A new approach to better select breast cancer patients in need of urgent surgery or chemotherapy during the COVID-19 pandemic has been developed by researchers at The Royal Marsden and the Breast Cancer Now Research Centre at The Institute of Cancer Research, London, in collaboration with colleagues in the UK, Germany and US.
The innovative algorithm, using data from multiple international trials, can identify postmenopausal patients with primary ER HER2- breast cancer (c.70% of cases) who have less endocrine-sensitive tumours and who should be prioritised for early surgery or neoadjuvant chemotherapy.
The COVID-19 pandemic has led to an international need to prioritise the number of cancer surgeries and chemotherapy treatments to the most urgent patients to protect staff and vulnerable patients.
While patients diagnosed with triple negative and HER2 positive breast cancer have still been going forward for urgent surgery or chemotherapy, for a large group of patients deferring these treatments and prescribing neoadjuvant endocrine therapy (NeoET), i.e. treatment to reduce the stimulation of the disease by oestrogen without the surgical removal of the breast tumour, has been identified as the best course of treatment.
Development of the new treatment algorithm was led in the UK by researchers working in the Ralph Lauren Centre for Breast Cancer Research at The Royal Marsden and the Breast Cancer Now Toby Robins Research Centre at The Institute of Cancer Research (ICR).
Professor Mitch Dowsett, Head of the Ralph Lauren Centre for Breast Cancer Research at The Royal Marsden and Professor of Biochemical Endocrinology at the ICR, led the collaboration published in NPJ Breast Cancer this week.
The work highlighted that while 85% of patients in whom treatment by surgery is deferred would be safe to remain on NeoET treatment for up to six months, 15% can be identified who are resistant to this treatment and risk disease spread.
Professor Dowsett said: "NeoET can block the tumour from growing successfully for many women but for one in six who are resistant there is a risk the tumour will continue to grow and spread elsewhere.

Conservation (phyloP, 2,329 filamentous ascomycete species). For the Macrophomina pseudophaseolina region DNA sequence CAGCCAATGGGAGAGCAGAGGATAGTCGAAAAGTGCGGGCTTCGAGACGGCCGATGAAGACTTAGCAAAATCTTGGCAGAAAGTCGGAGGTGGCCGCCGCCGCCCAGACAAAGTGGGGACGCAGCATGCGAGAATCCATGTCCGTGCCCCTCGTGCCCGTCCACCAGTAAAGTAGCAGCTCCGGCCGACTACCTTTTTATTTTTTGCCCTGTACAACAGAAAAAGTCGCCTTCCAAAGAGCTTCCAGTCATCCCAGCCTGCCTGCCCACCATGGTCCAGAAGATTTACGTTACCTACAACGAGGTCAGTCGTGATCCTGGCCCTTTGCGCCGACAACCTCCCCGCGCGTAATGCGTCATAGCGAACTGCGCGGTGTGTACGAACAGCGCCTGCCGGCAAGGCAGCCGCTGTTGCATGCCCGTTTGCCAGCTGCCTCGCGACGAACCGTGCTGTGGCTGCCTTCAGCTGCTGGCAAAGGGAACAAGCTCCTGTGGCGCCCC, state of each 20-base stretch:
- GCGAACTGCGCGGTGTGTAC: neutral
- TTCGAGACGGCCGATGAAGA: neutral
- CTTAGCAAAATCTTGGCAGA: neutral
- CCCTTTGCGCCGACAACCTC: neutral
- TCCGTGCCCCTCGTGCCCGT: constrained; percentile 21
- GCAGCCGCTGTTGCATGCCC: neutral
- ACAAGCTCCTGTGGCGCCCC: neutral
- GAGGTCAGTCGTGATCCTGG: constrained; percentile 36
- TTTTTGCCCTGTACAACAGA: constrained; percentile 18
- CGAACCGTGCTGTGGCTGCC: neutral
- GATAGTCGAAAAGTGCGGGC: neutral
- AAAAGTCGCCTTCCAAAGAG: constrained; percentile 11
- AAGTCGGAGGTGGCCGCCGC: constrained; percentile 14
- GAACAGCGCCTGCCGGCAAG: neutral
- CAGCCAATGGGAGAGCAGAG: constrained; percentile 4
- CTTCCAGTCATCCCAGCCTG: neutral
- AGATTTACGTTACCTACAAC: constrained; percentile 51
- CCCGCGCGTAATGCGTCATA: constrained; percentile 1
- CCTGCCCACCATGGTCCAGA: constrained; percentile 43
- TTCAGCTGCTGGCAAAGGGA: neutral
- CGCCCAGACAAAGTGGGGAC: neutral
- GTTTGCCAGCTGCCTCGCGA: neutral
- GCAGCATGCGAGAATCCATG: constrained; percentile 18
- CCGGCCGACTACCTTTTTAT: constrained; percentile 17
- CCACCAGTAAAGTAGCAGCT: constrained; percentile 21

"By accessing unpublished results from clinical trials involving thousands of patients, with colleagues here and abroad we have developed a new way of directing patients' treatment in this global crisis. Using the data on oestrogen receptor, progesterone receptor and proliferation from the tumour of newly diagnosed patients, our simple new calculator can be used by fellow clinicians worldwide to immediately identify the best course of treatment for about 80% of their patients.
"Then, by drawing upon our earlier research, we can help the other 20% by measuring Ki67 (a protein that measures the number of cells dividing in the tumour) a few weeks after starting their NeoET. Overall, we can identify the 15% of the women who are most at risk of relapsing on just NeoET treatment and should be prioritised for surgery or neoadjuvant chemotherapy.
"The speed and openness of this collaboration to help our patients as rapidly as possible has been unparalleled in my 30 years' experience."
Consultant Breast Surgeon at The Royal Marsden, Peter Barry said: "It is important we treat as many patients that require urgent treatment /surgery as safely as possible during the COVID-19 pandemic. This innovative algorithm will help clinicians offer the best treatment for their patients during these unprecedented times. I have already identified patients that would have been deferred to receive NeoET, that may well have been at risk of progression within the six months."
Baroness Delyth Morgan, Chief Executive at Breast Cancer Now, said: "It's fantastic that this approach could help guide the best possible treatment for thousands of NHS breast cancer patients during the pandemic, and could also now help inform best practice globally.
"This landmark guidance could now help to identify women that must be prioritised for surgery or chemotherapy urgently, and those that could safely be given hormone therapy to delay further treatment during the pandemic. It is a real testament not only to UK science but to the rapid collaboration of researchers globally to help ensure breast cancer patients can get the best possible care while minimising the risks to them at this time."
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